“Trust me when I tell you that these first few days will persist in your memory for at least half a century,” he said, recalling that he and his family were greeted  at MIT by police in riot gear and protesting students in the turbulent year 1969. He noted how much has changed — and how much remains the same.

“Time reveals what is essential,” said Bacow. “The landline will soon drift from human memory, as will ham radios, smudgy newsprint, and television antennas. But the desire for information and connection is as strong as it has ever been.”

Presentation of the Class of 2023 banner
Student attending convocation.

Harvard Alumni Association President Alice Hill (far left), ’81, A.M. ’88, Ph.D. ’91, applauds as the 2023 banner is presented to first-years attending their convocation.

Looking beyond one’s own experience is an important part of growth, he stressed. And embracing change, even when that is challenging, should be integral to the Harvard experience. “The more you learn — and the more you see — the more you will notice what needs changing,” he said. “Harvard is not perfect. Massachusetts is not perfect. America is not perfect — and neither is the world in which we live,” he said before urging the assembly to action. “It is necessary for all of us to stand up and speak out for the causes in which we believe.”

Rakesh Khurana, the Danoff Dean of Harvard College, Marvin Bower Professor of Leadership Development, professor of sociology, and faculty dean of Cabot House, gave the College address. “It’s time to start looking ahead,” he said. “Your generation is being asked to help recover and renew.

“Veritas is much more than a slogan,” he said, noting “the importance of the search for truth” and encouraging exploration and an open mind to create transformational College experiences that will better the world.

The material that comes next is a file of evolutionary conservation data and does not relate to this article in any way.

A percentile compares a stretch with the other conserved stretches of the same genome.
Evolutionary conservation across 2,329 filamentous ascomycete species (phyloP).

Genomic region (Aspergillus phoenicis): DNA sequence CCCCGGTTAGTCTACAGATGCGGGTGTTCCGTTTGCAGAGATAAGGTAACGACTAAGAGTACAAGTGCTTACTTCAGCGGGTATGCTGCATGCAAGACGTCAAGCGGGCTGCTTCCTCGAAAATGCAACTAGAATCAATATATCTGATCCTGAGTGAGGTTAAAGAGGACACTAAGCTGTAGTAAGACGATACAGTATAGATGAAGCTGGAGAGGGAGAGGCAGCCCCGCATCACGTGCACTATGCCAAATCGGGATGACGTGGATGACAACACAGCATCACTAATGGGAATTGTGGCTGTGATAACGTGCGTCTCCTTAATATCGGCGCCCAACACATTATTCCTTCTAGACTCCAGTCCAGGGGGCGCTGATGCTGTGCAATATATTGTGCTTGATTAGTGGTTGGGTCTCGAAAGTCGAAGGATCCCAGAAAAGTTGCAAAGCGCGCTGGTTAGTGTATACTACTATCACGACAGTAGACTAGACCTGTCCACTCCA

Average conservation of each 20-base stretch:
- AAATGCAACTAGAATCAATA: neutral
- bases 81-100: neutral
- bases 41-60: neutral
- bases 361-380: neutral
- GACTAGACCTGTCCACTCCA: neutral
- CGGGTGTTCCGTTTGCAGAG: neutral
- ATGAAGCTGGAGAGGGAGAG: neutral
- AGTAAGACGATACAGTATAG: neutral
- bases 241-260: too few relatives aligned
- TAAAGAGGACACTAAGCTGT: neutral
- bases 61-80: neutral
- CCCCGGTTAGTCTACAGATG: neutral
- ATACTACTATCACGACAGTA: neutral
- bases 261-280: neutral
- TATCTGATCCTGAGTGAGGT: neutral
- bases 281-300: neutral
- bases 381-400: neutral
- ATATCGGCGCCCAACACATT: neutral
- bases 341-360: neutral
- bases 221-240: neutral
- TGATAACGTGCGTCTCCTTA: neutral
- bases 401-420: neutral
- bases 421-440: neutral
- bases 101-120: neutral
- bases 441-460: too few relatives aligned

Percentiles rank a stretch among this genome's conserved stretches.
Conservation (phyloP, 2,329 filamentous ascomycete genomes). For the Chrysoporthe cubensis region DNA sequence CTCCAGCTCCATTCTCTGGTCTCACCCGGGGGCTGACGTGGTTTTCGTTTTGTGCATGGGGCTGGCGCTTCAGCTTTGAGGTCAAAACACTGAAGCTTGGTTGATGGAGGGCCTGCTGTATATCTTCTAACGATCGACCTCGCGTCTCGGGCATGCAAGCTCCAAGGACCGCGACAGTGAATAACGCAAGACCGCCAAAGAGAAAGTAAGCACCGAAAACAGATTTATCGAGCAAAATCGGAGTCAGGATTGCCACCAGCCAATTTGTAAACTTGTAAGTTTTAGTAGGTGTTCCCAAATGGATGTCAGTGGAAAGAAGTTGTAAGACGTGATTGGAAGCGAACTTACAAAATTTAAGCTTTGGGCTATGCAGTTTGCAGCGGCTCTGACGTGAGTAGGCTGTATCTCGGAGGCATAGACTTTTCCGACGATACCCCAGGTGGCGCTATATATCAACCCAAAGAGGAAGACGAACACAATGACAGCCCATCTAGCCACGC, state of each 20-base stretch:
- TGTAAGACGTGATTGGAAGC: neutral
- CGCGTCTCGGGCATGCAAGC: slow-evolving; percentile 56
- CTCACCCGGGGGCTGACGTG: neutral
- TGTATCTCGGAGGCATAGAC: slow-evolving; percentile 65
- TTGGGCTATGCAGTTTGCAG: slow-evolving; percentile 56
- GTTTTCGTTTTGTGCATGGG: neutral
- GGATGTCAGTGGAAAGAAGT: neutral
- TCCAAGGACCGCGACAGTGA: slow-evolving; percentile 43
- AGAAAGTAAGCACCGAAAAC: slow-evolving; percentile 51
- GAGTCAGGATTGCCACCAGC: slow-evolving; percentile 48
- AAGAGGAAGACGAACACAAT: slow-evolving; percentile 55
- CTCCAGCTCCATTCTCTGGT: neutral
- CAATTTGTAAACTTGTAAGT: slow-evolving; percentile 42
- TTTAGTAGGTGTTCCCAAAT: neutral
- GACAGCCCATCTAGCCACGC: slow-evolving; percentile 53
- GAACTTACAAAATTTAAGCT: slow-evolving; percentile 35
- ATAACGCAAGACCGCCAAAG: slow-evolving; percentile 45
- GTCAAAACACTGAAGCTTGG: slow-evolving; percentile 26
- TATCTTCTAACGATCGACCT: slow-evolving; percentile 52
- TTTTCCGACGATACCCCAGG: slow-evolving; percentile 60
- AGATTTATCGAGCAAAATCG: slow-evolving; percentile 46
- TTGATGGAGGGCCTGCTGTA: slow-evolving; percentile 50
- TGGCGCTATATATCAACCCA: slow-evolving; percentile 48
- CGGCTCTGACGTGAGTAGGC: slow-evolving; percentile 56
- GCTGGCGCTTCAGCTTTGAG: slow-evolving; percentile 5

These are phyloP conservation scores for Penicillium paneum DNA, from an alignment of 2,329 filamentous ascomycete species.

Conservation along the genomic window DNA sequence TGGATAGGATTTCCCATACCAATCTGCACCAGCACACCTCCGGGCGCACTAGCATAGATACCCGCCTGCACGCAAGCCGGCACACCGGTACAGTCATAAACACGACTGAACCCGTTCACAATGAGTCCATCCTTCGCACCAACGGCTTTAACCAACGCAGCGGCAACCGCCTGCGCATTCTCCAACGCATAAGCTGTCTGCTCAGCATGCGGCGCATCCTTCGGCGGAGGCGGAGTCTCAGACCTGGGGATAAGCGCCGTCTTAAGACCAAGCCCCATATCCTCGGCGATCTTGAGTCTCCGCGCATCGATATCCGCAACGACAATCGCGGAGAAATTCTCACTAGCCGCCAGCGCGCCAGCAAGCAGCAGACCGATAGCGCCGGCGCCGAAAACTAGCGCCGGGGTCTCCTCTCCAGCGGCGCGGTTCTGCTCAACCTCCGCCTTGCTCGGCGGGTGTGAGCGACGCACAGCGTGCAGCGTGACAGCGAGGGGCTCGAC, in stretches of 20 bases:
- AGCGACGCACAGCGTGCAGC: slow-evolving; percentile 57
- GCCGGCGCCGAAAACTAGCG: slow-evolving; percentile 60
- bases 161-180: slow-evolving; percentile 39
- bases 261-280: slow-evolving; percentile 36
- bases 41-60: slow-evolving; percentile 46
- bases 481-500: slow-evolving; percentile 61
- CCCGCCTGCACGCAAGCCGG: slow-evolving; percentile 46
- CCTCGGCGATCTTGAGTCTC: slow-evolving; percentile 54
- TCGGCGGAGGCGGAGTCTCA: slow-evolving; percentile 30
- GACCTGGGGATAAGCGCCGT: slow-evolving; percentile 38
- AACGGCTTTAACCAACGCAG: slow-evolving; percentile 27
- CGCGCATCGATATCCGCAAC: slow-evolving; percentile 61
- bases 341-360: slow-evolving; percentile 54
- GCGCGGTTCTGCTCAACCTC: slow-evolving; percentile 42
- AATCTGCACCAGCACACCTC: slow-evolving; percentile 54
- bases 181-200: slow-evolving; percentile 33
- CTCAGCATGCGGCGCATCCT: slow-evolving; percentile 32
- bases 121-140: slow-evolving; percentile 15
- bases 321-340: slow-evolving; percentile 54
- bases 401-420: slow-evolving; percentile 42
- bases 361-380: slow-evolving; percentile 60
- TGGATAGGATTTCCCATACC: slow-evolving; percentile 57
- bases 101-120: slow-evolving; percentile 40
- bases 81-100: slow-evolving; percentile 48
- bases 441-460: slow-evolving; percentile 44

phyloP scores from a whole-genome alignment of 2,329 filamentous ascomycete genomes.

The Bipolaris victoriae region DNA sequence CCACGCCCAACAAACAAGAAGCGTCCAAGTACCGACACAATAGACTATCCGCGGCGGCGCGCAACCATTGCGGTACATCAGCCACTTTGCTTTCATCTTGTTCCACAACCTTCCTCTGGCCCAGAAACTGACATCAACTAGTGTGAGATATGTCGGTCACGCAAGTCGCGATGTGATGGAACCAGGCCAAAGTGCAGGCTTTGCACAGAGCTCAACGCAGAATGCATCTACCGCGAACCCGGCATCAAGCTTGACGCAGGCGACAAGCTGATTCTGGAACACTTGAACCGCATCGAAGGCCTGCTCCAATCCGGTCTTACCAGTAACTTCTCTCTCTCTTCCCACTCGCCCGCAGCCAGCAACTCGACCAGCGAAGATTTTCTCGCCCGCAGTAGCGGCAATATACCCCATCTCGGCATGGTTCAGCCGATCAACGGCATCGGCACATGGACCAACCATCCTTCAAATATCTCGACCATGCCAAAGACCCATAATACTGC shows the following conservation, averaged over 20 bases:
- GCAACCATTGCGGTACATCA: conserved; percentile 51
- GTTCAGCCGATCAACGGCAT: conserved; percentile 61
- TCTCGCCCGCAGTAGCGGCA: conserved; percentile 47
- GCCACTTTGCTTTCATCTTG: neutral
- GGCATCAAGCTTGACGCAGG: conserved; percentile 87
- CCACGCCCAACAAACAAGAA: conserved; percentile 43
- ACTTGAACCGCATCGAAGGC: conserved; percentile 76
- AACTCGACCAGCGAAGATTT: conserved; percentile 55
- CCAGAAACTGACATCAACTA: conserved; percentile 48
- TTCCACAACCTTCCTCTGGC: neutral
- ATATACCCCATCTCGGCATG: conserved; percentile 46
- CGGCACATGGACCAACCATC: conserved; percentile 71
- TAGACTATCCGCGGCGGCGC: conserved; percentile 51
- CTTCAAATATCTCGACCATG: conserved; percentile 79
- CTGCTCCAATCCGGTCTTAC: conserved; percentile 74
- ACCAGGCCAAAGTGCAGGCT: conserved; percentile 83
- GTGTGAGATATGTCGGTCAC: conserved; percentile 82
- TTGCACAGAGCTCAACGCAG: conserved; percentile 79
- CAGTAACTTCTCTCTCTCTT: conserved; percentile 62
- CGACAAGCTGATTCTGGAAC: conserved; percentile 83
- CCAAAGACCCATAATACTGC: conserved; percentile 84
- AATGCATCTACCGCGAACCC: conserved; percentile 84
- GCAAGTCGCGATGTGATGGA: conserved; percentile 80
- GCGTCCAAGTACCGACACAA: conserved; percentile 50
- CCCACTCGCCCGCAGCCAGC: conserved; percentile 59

Speakers at the Class of 2023 convocation
Stephanie Paulsell (left), interim Pusey Minister at the Memorial Church, gave the invocation, and Katherine O’Dair, dean of students, welcomed the Class of 2023 at the convocation.

A musical selection by the Kuumba Singers, under the direction of Sheldon K.X. Reid, made for an inspirational interlude, starting with “Hold On Just A Little While Longer,” encouraging perseverance.

Fotini Anastopoulos ’20, a Winthrop House resident, gave the student salutation. The first-generation student recalled her father’s emphasis on education, despite health concerns and necessary sacrifices. She also spoke of the challenges of leaving the “only home I had ever known” to attend the College.

Kuumba singers
Fotini Anastopoulos '20

During the convocation, the Kuumba Singers perform and Fotini Anastopoulos ’20, a Winthrop House resident, gives the student salutation.

“Since coming here, I’ve found a new home,” said Anastopoulos, “one that can stand as a place that holds a piece of who I am.” Remembering her father, who died last summer, she told the assembly he taught her to “Never fear sacrifice. Never give up on the hope for a brighter future.”

In her greetings and presentation of the class banner, Alice Hill ’81, A.M. ’88, Ph.D. ’91, spoke of the First Nations, including those who were the traditional custodians of the land on which Harvard stands: the Massachusett, Nipmuk, and Wampanoag. On behalf of all the First Nation elders, as well as Harvard’s more than 371,000 living alumni, she then, for the first time, raised the banner of the Class of 2023 to thunderous applause, before the assembled first years, also for the first time, rose and sang the alma mater, “Fair Harvard.”